I’ve written about the limited value of Recommendations on this blog before. And since I wrote that article, I seem to have been vindicated. A couple of significant changes have taken place on LinkedIn, which support my assertion that LinkedIn Recommendations lack credibility and are not a useful criterion for measuring a person’s professional ability. The first change is that the Recommendation total which used to be prominent at the top of a user’s Recommendation section has quietly vanished and been replaced by a Recommendation count for each role nested in the Experience section, the net effect of this change is that greatly reduces the visibility of the number of Recommendations. The second change is the introduction of a new feature: Endorsements which are essentially the equivalent of Facebook ‘likes’ but applied to skills and expertise. Neither appraisal system is perfect; Recommendations are solicited, reciprocal and lack neutrality and specifics. Endorsements are being heavily promoted by LinkedIn and can’t be relied upon. My advice would be to display a maximum of 10 Recommendations and ensure that they say something about you which either (a) support your career aspirations or (b) tells the reader something important about you which is not obvious. To those folks who collect Recommendations like they’re going out of fashion (and they ARE!), please stop. No one reads them on your extended, constantly scrolling, tedious Profile. Just because you can, is not usually a good reason that you should. Next time you see a multi-Recommendation Profile, I’ll wager that they also have those crazy amateurish symbols.

 

3. Only connecting with people you know.

LinkedIn represents an enormous opportunity for anyone who is willing to leverage the “people who know people” principle. Example: though Bill is not someone I know, his friend Ted is someone who is ready to sign a multi-million contract with me, except I don’t know this. Someone who only connects on LinkedIn with people he/she meets in the real world cannot fully leverage the unknown opportunity universe that is LinkedIn. Not only is this person preventing him or herself from reaping a wide variety of potential professional rewards, they are also acting as a barrier to others. By not connecting with strangers, they prevent access to and from their network. LinkedIn recognized the issue of finicky real-networking users and their potential chill effect on pro-active virtual networkers some time ago and they ameliorated the situation by introducing an “Ignore” option in addition to the original “Accept” and “Report Spam” (previously “I Don’t Know This Person”) buttons. Ignoring a connection request simply archives the request, it can be accepted at any time. Clicking on “Report Spam” counts against the requestor and if several people do this, the requestor can have his capacity to issue LinkedIn connection requests, temporarily frozen. If you prefer to mix with people you know, stick with Facebook, Ning or Meetup. LinkedIn is for folks that are comfortable with joining new tribes and being adept at making new acquaintances. I covered stranger networking theory in more detail in a previous post.

 

4. You’re Anonymous or Semi-Anonymous.

Some LinkedIn users have great reasons to remain Anonymous on the LinkedIn platform. Journalists who must protect their sources is a prime example. As a general rule however, being Anonymous on LinkedIn makes no sense in pure networking terms. If an Anonymous person browsed my Profile, I have no way to follow up with that person. It’s a mystery to me why LinkedIn should want to include that information in my history of “Who Has Viewed Your Profile”. It’s not information that I can use. Similarly, being Semi-Anonymous on LinkedIn makes finding you a guessing game and not everyone knows the rules. See my earlier post on this topic here. My advice if you don’t fall into the category of needing to be Anonymous, is to announce yourself definitively by giving the most information via the LinkedIn Settings panel (see both of my Profiles above). The vast majority of LinkedIn users will undoubtedly benefit from being found. There are no advantages to being invisible (Anonymous) OR mysterious (Semi-Anonymous) if you’re in the business of networking on a social professional platform.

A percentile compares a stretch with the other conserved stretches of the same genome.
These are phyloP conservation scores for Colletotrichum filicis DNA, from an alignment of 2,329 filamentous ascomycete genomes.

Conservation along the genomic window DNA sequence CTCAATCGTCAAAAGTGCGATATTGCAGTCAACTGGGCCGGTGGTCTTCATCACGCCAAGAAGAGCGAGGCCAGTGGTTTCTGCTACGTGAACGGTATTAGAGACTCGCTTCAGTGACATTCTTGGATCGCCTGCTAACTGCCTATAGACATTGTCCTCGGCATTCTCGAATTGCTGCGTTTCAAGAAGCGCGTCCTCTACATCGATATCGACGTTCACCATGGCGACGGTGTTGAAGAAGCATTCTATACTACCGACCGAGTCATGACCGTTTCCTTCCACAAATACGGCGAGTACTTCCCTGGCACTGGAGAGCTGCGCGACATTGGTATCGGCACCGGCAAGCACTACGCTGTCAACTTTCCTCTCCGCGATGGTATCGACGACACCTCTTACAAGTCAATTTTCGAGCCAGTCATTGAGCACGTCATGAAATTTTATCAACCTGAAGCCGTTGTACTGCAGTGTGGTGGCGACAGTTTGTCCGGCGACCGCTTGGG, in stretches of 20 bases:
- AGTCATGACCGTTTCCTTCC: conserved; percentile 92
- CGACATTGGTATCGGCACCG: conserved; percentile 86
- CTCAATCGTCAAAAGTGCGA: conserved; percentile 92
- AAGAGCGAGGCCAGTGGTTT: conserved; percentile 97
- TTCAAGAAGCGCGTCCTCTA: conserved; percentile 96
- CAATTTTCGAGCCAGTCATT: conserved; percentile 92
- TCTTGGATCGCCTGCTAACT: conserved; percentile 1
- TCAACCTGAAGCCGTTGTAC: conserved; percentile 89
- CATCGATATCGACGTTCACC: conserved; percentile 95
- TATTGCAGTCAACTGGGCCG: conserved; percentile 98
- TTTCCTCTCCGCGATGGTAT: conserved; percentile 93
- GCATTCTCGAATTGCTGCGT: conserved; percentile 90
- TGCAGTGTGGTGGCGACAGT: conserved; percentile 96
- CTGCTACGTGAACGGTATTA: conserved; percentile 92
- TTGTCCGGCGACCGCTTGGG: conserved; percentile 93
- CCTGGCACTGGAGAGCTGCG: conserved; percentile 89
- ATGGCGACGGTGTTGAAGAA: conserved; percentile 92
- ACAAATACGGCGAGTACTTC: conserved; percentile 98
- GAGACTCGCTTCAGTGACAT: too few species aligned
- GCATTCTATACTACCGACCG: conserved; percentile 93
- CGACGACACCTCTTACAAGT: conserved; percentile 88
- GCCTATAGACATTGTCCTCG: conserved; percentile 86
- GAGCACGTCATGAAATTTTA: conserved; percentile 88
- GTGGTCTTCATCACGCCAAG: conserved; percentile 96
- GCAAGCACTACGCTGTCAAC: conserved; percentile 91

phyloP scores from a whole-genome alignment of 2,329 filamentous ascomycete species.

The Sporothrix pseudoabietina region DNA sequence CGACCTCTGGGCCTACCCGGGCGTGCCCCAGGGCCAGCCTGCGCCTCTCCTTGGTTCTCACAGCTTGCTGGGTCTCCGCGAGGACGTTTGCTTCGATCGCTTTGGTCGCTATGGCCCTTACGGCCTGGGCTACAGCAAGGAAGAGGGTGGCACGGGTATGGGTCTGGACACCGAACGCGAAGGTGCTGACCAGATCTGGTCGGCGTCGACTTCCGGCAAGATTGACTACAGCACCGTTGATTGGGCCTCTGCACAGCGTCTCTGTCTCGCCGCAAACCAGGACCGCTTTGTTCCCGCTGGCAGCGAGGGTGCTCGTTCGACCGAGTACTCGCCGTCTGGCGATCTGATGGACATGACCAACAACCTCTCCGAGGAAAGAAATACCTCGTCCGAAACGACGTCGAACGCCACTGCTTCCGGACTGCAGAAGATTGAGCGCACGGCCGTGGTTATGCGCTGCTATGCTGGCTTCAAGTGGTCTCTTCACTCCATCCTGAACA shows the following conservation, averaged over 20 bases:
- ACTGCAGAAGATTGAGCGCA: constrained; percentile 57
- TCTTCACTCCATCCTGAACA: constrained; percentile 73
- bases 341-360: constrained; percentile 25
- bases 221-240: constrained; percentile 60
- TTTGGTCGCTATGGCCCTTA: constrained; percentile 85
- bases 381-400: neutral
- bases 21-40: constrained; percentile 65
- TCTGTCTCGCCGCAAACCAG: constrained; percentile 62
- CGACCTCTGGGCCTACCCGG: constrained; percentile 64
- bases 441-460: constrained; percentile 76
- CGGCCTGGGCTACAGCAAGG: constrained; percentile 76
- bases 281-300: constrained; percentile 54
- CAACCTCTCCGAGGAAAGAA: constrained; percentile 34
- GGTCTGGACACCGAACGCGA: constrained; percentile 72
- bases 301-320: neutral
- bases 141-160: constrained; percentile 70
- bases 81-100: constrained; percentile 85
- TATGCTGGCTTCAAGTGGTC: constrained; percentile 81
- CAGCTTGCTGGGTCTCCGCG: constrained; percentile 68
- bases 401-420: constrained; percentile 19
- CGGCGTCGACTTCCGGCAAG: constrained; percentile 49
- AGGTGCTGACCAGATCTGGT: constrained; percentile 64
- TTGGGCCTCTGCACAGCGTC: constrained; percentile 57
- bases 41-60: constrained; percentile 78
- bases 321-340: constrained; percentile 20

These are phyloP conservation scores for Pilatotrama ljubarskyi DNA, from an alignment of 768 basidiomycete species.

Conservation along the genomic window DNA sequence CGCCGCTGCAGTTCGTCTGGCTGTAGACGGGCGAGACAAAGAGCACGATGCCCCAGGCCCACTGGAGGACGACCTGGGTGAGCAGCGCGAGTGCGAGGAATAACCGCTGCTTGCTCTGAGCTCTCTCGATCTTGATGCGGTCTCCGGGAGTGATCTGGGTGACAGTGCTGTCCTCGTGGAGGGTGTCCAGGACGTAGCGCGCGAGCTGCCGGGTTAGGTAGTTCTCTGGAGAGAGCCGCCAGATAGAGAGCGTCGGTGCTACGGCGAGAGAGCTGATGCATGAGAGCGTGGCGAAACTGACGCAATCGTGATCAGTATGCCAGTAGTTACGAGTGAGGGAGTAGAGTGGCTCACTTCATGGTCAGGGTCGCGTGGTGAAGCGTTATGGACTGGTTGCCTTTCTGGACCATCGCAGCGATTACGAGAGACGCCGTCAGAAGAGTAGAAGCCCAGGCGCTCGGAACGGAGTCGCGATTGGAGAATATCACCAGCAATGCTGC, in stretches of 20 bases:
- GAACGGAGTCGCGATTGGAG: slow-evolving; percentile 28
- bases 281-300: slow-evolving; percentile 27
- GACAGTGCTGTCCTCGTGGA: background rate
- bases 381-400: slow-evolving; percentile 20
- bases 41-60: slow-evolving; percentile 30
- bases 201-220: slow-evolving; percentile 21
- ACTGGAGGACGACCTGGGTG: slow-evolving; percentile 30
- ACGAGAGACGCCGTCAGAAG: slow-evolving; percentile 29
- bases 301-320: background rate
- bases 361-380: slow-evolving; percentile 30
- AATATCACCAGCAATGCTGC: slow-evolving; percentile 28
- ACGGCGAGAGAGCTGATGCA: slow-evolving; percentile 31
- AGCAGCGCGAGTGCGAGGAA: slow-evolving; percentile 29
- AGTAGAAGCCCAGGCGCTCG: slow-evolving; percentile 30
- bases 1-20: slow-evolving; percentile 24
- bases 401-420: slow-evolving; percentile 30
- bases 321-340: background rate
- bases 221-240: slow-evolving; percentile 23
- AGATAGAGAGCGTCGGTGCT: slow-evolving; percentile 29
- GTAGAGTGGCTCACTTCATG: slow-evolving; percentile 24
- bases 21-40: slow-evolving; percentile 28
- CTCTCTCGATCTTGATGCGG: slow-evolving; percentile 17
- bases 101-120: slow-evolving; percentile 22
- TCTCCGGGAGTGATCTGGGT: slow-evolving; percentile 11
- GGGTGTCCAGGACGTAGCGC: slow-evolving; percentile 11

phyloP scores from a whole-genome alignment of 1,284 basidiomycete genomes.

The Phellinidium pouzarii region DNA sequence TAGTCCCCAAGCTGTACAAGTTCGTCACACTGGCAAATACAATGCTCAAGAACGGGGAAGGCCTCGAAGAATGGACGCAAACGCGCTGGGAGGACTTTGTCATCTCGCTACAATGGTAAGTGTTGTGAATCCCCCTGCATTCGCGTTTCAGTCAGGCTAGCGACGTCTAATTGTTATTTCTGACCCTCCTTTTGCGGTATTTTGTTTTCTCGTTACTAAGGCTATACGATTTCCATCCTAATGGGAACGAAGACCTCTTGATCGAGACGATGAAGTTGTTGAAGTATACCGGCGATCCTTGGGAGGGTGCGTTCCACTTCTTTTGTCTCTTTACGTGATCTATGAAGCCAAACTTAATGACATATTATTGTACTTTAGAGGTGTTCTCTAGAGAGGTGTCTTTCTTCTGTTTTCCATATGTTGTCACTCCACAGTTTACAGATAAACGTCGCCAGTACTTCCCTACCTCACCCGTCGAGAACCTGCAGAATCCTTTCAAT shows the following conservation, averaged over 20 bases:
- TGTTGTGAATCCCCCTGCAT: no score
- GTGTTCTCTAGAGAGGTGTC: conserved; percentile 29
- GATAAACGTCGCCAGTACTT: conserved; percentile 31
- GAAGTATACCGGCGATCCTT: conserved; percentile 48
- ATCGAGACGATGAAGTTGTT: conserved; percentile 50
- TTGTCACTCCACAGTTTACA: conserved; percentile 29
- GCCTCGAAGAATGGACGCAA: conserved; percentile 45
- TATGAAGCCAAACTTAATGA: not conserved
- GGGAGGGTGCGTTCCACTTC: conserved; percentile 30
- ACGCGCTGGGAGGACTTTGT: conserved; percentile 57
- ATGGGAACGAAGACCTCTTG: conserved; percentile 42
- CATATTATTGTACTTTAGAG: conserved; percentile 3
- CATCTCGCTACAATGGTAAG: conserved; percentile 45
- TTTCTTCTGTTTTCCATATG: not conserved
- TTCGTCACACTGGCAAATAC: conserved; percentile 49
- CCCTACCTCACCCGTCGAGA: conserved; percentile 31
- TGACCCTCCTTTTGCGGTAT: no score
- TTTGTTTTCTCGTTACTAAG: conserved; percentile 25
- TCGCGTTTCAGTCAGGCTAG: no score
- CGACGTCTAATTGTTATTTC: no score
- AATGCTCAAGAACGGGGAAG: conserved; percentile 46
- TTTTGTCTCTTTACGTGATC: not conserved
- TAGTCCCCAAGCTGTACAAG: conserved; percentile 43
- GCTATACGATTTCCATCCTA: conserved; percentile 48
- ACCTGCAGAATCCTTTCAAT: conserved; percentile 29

5. Send a boilerplate invitation.

If you send the standard Connection request:

 

 

 

 

 

 

 

 

 

 

 

Your chances of connecting have halved. Spend a few minutes personalizing and customizing the request to the recipient and you stand a much stronger chance of connecting. The connection request is not like your business card, it’s a mini proposal that needs to be tailored, specific and relevant to the person you approach. When someone sends me a standard (or boilerplate) Connection request, I often respond with “Please tell me why?”. If you reach out to a fellow LinkedIn user in this way, you have an obligation to explain the background or rationale for doing so. It’s like having an incomplete Profile, you are setting yourself up for failure. It’s interesting to note that LinkedIn encumbers ‘stranger networking’ but provides a connection template which encourages the practice, often with poor results. Perhaps that was the plan all along?

 

Tune in next week to Part 2 of this post.

 

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Contact me now: linkedinsights@gmail.com / 773.469.6600 to get started.

 

That’s all from me for this week. Please take a few moments to share this article with your network. I read and respond to all comments.

By Andy Foote

 

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21 Responses

  1. Rob Freedman says:

    Great advice Andy, these are steps anyone should take. Not just for themselves but it makes the whole site and community more useful to all.

  2. Tomasz Bruss says: